• Right-size the tooling;
  • Reduce setup time;
  • Use several small machines, rather than one large machine.

3. Product-oriented production flow

Chinese factories are often specialized in one product line only. When this is not the case, it is best to specialize the machines by product line.

Machines that are used for making the same product should be placed in an adjacent manner.

4. Preventive maintenance

Make sure machines don’t stop unexpectedly. You will need them to run without a fault when they are needed.

5. Mistake proofing

Certain causes of problems can easily be eliminated thanks to simple “poka yoke” devices. Sometimes, the best solutions are the simplest and the least expensive.

6. 5S

After you have remodeled the production flow, you can do some housekeeping:

  1. Remove from the shop floor the items you don’t use routinely,
  2. Have assigned locations and labels for everything you retain on the shop floor,
  3. Have production operators clean their workplace at shift end, so that they notice details like spills, frayed cables, or broken lamps
  4. Use checklists and audits to monitor daily practice of the above three steps,
  5. If possible, make the first three steps a habit of every worker (no need to audit them any longer).

Do not start with a 5S program. It will not bring impressive cost reductions, and operators will resist it. It should come after jidoka was introduced.

Step 2: improve the product flow

Production should run as continuously as possible. Reduce batch sizes and in-process inventory.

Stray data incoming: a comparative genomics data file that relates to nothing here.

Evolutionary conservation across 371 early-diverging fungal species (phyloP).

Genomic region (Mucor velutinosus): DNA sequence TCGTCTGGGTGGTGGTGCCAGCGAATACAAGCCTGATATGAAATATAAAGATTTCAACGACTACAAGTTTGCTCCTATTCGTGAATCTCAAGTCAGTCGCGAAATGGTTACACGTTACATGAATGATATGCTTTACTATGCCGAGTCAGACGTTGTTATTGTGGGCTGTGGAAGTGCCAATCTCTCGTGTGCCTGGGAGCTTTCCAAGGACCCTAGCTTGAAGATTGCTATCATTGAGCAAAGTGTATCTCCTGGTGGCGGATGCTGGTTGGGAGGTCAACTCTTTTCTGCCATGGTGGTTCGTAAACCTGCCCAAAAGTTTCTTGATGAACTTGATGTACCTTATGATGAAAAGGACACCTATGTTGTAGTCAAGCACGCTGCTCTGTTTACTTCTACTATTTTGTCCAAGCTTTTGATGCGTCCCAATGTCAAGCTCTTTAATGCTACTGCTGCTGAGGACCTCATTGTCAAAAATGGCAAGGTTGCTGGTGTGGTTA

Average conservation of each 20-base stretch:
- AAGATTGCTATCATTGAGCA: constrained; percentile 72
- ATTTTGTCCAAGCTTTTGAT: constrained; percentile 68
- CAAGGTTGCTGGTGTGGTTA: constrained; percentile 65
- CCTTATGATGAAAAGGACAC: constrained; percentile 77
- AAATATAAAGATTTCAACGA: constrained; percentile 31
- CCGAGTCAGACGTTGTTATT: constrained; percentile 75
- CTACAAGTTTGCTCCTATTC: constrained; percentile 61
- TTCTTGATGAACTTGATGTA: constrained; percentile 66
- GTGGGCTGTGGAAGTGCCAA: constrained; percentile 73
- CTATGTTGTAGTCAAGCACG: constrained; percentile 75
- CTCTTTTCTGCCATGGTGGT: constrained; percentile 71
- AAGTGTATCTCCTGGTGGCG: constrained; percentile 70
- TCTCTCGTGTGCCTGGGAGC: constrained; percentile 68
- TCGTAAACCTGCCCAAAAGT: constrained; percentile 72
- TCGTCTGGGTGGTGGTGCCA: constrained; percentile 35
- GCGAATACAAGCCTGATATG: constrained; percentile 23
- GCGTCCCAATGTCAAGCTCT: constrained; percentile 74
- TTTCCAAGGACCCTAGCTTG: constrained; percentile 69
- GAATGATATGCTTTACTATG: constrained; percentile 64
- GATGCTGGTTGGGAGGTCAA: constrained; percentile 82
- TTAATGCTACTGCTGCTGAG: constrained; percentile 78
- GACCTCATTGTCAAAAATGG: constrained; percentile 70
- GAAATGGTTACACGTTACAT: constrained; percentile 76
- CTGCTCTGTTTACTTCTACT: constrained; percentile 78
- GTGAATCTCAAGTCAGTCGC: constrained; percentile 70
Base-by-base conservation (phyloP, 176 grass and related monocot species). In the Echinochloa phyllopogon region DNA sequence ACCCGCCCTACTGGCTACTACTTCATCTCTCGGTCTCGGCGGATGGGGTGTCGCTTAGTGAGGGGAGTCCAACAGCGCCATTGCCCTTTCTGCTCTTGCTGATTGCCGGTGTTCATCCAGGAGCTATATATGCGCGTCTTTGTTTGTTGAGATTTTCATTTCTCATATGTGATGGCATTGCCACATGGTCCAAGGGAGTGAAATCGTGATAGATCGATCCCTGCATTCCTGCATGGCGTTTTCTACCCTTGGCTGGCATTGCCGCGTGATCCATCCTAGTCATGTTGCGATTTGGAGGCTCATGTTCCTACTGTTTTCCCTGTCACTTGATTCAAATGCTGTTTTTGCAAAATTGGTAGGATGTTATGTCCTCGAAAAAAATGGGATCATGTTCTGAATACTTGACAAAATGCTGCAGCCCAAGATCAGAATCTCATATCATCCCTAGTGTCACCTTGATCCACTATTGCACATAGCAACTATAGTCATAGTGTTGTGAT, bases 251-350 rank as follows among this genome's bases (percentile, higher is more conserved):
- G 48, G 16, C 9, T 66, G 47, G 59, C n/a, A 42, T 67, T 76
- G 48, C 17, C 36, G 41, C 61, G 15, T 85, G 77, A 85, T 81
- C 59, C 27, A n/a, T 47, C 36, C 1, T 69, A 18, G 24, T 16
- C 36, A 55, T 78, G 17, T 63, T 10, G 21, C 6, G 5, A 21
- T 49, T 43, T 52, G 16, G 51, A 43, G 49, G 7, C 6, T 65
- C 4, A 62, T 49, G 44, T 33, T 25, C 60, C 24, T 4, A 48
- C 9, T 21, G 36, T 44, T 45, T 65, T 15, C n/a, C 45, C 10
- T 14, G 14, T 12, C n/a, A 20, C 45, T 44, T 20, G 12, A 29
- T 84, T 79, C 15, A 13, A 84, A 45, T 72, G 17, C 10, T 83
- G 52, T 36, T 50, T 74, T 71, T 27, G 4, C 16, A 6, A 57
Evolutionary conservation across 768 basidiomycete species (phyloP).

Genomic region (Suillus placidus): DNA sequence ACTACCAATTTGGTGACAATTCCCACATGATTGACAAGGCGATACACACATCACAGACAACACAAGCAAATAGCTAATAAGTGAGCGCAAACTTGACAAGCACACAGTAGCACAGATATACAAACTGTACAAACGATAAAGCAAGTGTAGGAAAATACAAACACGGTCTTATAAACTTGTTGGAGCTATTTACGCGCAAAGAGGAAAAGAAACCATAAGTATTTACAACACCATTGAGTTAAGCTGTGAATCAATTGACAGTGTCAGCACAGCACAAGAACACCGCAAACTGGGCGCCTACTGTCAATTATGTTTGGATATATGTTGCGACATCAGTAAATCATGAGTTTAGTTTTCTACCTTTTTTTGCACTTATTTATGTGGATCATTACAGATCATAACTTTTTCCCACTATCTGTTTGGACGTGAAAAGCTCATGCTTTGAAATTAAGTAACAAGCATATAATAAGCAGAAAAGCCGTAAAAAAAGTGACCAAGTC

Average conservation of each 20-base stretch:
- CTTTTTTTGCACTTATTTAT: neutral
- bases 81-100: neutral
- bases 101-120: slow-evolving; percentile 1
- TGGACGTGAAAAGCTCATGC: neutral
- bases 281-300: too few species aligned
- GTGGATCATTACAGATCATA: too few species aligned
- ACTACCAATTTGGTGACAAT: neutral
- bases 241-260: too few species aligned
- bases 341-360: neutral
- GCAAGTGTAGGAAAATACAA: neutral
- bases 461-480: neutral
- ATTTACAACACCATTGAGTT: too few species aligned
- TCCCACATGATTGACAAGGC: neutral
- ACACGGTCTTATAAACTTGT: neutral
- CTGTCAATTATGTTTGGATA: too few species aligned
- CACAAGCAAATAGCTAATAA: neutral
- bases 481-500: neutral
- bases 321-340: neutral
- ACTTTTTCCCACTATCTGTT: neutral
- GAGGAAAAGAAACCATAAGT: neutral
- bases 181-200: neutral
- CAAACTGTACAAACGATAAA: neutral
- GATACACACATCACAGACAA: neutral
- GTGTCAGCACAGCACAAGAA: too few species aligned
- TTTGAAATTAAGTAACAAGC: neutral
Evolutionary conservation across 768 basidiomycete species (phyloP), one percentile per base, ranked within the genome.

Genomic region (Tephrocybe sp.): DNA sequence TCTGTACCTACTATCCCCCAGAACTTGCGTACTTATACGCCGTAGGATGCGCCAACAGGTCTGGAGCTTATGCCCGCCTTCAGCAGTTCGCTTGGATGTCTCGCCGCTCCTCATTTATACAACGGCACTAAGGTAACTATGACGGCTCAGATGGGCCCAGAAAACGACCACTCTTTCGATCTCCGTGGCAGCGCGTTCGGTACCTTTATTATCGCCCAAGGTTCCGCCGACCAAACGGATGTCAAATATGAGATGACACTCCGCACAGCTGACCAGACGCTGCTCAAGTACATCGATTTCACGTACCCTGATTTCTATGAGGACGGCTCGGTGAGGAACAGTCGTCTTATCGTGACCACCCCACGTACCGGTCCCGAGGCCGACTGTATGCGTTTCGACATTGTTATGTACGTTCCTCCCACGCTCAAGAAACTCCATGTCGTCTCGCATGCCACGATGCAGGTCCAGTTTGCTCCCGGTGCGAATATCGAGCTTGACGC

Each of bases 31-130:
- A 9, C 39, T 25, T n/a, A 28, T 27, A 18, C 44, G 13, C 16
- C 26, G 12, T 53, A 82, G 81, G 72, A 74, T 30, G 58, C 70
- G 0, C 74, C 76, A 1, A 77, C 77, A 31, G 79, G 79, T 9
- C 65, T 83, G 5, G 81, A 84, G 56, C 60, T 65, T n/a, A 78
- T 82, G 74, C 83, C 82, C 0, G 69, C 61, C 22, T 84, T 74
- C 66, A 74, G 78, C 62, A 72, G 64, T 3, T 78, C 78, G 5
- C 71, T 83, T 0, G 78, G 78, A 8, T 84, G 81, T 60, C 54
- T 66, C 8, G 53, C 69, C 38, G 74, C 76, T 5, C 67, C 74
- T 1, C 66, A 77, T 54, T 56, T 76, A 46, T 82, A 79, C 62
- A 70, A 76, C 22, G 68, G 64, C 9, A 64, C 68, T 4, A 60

If you have made tooling changeover faster and if the machines don’t break down frequently, it is possible. But keep making efforts to drive batch sizes down.

Step 3: the products follow a certain sequence

Organize delivery from one station to the other in the exact sequence in which it is needed.

This logic should not only apply internally. Work with sub-suppliers if possible, and purchase components in smaller batches. The suppliers need to trust you before they make efforts, so go for single-source and long-term contracts — even if the unit price goes up a little.

Control the components, and send them back if they are defective. Ot seems obvious, but it is very rarely done in China. The boss should not purchase components from his friends!

If critical component suppliers have minimum order quantities that get in the way of lower batch sizes, try to find a way to reduce them.

Step 4: pull, don’t push

Each material should be replenished by upstream processes. Use pull signals (such as “kanban” cards), rather than high-tech solutions.

Remember, you don’t need computers to organize the production flow. There are often no computers on the production floor of many Toyota factories. Make everything visual (place graphs on walls…).

Step 5: try to level production

Produce a leveled quantity and mix of products across all the value chain.

Leveling production is a constant battle if demand needs to be forecast. But it is actually not that difficult for manufacturers that produce only after they receive orders, as is usually done in China.